SPONSORED: “We believe in the power of light to create atmosphere, that light has a profound influence on shaping the way we feel.”
That’s how Theo Richardson describes the guiding principle behind the work of Rich Brilliant Willing (RBW), the lighting design firm he founded with partners Charles Brill and Alex Williams (RBW is a play on their last names). All the fixtures they create at their Industry City facility are made with that principle in mind, as tools for architects and interior designers to help them capture the quality of light a specific project demands.
That quality of light is often linked to the shape and function of the fixture itself.
“We create decorative lighting fixtures — sometimes they verge on architectural,” Theo says. By that, he means it’s “a little more minimal in its appearance or even, at times, concealed.” They can even be considered sculptural, as with their Palindrome piece. It has an articulated frame and, at the time of installation, it can be unfolded in a variety of ways. In fact, Theo points out that much of their work is similarly modular.
Founded in 2009, the company started in an East Village basement. Theo, Charles, and Alex met while studying together at the Rhode Island School of Design — a fact they affectionately nod to by nicknaming one of their conference rooms Providence. While the three still guide the product-development process, they also each serve a specific function within the company. Theo leads development efforts, Charles serves as Managing Partner, and Alex leads customer relationships.
Between 2009 and moving to Industry City in 2016, they had jumped around between various spaces, finally winding up in Gowanus. In listening to them talk about that location, you can hear their affection for it, but they realized it just couldn’t hold them any longer. So, like many other businesses, the search for more room brought them to Industry City.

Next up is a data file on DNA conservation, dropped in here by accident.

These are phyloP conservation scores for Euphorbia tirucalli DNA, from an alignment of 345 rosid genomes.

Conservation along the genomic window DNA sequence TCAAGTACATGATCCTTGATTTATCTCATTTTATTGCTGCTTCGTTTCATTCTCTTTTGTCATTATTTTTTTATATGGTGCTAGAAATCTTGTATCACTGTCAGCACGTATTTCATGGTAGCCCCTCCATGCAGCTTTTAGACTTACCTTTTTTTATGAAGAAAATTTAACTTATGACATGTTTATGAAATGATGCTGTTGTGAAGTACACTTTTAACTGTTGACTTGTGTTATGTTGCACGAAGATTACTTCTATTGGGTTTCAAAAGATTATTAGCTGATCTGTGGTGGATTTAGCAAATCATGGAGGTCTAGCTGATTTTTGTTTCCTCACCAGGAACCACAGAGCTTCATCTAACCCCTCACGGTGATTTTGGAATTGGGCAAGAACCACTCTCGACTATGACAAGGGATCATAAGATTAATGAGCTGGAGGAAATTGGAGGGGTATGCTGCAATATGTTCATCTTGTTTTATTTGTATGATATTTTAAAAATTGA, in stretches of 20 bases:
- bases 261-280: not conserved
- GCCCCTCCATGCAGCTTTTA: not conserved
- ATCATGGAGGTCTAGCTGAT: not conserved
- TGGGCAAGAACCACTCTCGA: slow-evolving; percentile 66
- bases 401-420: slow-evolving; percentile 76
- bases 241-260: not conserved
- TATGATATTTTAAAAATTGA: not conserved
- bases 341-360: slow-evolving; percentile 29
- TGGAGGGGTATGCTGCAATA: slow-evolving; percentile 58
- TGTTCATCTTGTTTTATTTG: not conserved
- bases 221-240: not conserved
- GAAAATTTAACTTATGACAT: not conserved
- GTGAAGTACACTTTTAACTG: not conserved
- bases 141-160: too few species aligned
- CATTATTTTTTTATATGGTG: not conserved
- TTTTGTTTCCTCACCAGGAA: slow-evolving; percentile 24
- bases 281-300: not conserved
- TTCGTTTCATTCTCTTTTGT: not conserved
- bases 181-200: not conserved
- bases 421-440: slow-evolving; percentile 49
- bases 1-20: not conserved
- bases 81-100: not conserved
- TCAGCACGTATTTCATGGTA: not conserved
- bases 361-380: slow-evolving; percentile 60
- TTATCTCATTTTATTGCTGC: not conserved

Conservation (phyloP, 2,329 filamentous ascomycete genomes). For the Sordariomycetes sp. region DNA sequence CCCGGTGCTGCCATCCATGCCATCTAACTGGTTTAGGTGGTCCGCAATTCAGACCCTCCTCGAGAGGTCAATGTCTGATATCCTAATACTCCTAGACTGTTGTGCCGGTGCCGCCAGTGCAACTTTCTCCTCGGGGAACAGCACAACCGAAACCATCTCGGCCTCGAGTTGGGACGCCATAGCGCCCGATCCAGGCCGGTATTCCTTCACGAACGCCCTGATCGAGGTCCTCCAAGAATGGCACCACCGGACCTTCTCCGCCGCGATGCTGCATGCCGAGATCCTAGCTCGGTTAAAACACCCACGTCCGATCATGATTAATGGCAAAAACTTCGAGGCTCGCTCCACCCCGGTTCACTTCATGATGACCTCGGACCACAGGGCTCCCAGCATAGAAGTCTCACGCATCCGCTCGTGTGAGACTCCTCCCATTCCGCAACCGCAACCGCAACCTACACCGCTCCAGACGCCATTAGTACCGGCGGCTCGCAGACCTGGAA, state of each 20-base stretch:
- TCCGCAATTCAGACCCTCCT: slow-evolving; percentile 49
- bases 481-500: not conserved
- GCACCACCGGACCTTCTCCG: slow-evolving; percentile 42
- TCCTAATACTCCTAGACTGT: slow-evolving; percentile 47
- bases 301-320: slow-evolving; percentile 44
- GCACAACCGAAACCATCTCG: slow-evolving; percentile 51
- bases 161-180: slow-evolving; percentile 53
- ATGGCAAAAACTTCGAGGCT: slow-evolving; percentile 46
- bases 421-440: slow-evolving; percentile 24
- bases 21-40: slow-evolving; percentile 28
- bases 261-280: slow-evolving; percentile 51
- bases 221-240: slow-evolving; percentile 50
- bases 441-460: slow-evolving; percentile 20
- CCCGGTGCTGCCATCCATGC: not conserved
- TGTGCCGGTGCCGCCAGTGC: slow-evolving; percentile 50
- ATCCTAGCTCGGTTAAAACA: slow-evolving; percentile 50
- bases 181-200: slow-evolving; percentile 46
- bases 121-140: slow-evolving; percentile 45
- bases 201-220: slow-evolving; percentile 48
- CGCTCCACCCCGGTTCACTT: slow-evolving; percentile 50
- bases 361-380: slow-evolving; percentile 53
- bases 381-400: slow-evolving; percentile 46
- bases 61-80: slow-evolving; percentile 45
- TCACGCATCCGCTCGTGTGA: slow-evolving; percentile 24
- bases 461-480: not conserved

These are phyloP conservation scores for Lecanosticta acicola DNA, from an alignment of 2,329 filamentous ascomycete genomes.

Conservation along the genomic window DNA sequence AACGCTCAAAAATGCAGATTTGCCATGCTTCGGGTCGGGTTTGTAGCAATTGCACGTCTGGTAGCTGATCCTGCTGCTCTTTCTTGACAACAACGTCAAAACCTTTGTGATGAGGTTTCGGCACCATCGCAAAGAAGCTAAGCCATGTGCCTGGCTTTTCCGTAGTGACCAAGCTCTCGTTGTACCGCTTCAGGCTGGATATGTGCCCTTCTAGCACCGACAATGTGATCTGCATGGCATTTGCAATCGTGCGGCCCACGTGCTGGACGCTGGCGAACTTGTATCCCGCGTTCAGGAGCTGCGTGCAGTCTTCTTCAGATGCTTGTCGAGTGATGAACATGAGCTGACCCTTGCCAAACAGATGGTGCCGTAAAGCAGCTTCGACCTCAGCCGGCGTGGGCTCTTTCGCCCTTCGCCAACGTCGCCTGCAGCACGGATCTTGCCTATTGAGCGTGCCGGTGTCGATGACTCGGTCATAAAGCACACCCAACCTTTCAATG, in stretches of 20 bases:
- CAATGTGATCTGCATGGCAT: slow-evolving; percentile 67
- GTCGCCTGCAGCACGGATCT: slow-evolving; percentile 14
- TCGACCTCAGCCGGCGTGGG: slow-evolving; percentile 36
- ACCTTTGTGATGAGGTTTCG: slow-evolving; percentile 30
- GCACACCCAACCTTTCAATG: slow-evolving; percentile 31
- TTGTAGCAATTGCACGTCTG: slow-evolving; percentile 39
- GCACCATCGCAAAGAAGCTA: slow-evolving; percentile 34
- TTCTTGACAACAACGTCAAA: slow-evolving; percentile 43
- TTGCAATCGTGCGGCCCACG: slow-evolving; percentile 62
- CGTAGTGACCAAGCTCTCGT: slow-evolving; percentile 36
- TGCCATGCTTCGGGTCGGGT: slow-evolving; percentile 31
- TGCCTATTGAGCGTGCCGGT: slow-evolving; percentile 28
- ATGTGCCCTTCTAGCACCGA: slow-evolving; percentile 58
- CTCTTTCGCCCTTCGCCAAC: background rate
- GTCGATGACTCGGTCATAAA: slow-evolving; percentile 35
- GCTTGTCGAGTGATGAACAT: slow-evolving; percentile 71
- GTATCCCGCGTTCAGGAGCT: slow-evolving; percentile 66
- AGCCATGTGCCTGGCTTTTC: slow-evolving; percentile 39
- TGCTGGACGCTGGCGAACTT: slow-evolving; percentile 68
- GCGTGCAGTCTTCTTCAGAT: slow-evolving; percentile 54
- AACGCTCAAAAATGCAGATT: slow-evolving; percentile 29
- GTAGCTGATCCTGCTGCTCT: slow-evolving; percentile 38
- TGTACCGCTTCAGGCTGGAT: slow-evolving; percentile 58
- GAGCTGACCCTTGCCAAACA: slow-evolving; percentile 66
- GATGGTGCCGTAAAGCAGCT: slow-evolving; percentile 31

“There was so much space available that they were able to carve out a floor plan that worked for our needs,” Charles remembers.
Along with the space, they loved the amenities and community Industry City offers, like its incredible food hall and connection with other tenants. They’ve contracted with Keap, another IC tenant, to supply specialty scented candles that they give away as gifts to visitors (including a recent visitor from BKLYNER).
And even the larger amount of space they moved into proved to not be enough. They just completed an expansion and renovation of their offices and production facility, adding another 50% to their square footage — from approximately 8,000 square feet to approximately 12,000 square feet now.
“We used to have two main types of activities — seated desk work and standing assembly,” explains Theo. “We realized we needed a lot more room to be able to accommodate more meeting and community spaces.”
That’s understandable considering that when they came to Industry City, they had eight employees, compared to around 33 now. Many of those additional hires came from recruiting efforts they did through the Brooklyn Chamber of Commerce — which Charles is a member of — and a job placement initiative that Industry City runs with the Southwest Brooklyn Industrial Development Corp. (SBIDC) through the property’s onsite job placement and entrepreneur development center Innovation Lab.
One of those new hires is Ruben Castillo, a native of the surrounding Sunset Park neighborhood. He was brought on in February as a Customer Success Representative and couldn’t be more excited about being a part of Industry City.